Flickr/Charles Haynes

One man's trip across the entire system from end to end to end in one shot.

It's 6:07 a.m. on a Saturday. You're most likely asleep, or at least not very far from your bed. You might be up drinking coffee or looking at a computer or maybe even walking the dog. You are not an adventurer.

Jim Yu is.

In a recent exercise of modern-day exploration, he was up and out in the world at 6:07 a.m. on a Saturday, setting out to do what perhaps no one had done before: ride the entire length of the San Francisco Bay Area Rapid Transit District's rail system, BART, in one go.

Luckily, like the best-known adventurers in history, Yu succeeded. From end to end to end to end, he passed through every one of the system's 44 stations in a single day – a feat that took 5 hours and 37 minutes.

He's neatly documented his trip in a humorous play-by-play timeline on the website Crasstalk, and has posted plenty of pictures on his own blog. We caught up with him to try to understand how a mild-mannered Bay Area lawyer became an adventurer.

Why would you do such a thing?

I did it because I'm a geography buff and I like to complete lists. When I sit there on BART and I look at that map, I think "I need to see every station."

In order, Yu rode the Yellow, Red, Orange and Blue lines. Image courtesy BART.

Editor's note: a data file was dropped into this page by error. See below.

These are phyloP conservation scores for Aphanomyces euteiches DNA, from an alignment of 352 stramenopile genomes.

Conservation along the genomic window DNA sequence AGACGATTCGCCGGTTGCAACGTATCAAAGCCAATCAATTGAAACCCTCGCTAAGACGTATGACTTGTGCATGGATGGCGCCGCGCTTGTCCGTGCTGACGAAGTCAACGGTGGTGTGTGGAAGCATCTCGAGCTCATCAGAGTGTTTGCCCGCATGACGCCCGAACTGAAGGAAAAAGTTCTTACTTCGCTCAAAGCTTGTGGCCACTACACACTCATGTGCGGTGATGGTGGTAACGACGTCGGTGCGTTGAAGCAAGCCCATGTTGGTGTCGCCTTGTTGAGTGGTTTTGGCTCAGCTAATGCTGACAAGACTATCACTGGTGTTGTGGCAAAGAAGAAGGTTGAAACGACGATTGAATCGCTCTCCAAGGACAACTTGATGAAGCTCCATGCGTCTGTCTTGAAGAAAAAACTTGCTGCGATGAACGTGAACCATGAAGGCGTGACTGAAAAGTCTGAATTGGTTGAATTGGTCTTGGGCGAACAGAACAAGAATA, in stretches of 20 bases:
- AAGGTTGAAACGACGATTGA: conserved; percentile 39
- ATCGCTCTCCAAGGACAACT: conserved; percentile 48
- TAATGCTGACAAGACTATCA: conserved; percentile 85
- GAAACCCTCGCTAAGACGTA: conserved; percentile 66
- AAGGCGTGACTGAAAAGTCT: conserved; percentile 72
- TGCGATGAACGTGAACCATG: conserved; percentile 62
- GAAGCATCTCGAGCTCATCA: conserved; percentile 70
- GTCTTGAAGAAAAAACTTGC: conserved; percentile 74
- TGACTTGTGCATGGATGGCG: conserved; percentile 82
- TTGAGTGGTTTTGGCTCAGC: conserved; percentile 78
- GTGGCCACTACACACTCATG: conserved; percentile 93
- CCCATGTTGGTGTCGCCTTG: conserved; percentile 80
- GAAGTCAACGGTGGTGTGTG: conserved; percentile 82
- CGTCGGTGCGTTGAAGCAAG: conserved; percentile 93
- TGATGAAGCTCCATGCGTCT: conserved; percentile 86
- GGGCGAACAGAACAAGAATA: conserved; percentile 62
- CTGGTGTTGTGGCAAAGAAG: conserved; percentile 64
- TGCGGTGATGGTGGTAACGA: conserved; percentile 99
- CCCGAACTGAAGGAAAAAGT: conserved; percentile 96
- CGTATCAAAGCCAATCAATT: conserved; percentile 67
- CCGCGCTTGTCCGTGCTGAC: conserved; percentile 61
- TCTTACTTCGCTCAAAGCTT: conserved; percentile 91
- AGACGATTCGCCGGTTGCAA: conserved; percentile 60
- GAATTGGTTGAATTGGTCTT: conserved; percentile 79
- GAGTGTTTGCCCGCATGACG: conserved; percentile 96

Your post also mentions other trips you've taken, like hitting every inhabited island of Hawaii and a planned trip from the top of North America to the bottom of South America only using transit. You seem to have a bit of an affinity for stunt travel.

I like to travel and I'm more of a "check things off a list"-type of traveler than sitting at a café for an entire afternoon just enjoying myself. In a different time and under different circumstances I would be on Captain Cook's ship going around the world. But everything's been discovered already. There's no adventure anymore. So I figured let me do something that nobody else has done, not because I feel special or anything, but it's a new experience that kind of captures the spirit of explorers, seeing something for the first time. I find it interesting to be able to see everything because the Bay Area's so diverse. And just from this adventure, I got to see all different sides and all different parts of the Bay Area. You’ve got your rich, your poor, immigrants, people who've lived here for generations. I got to see everything in less than half a day.

Did it change the way you think about the Bay Area?

I think I've always known how diverse the Bay Area is, but it's really neat to see it in the microcosm of a BART train car, where you've got so many different kinds of people mixed in a little compartment.

So you were more interested in what was happening in the train rather than what was going on outside the window?

It was definitely more of what was inside the car than the scenery.

In terms of adventuring, this is pretty tame. You're just kinda sitting there.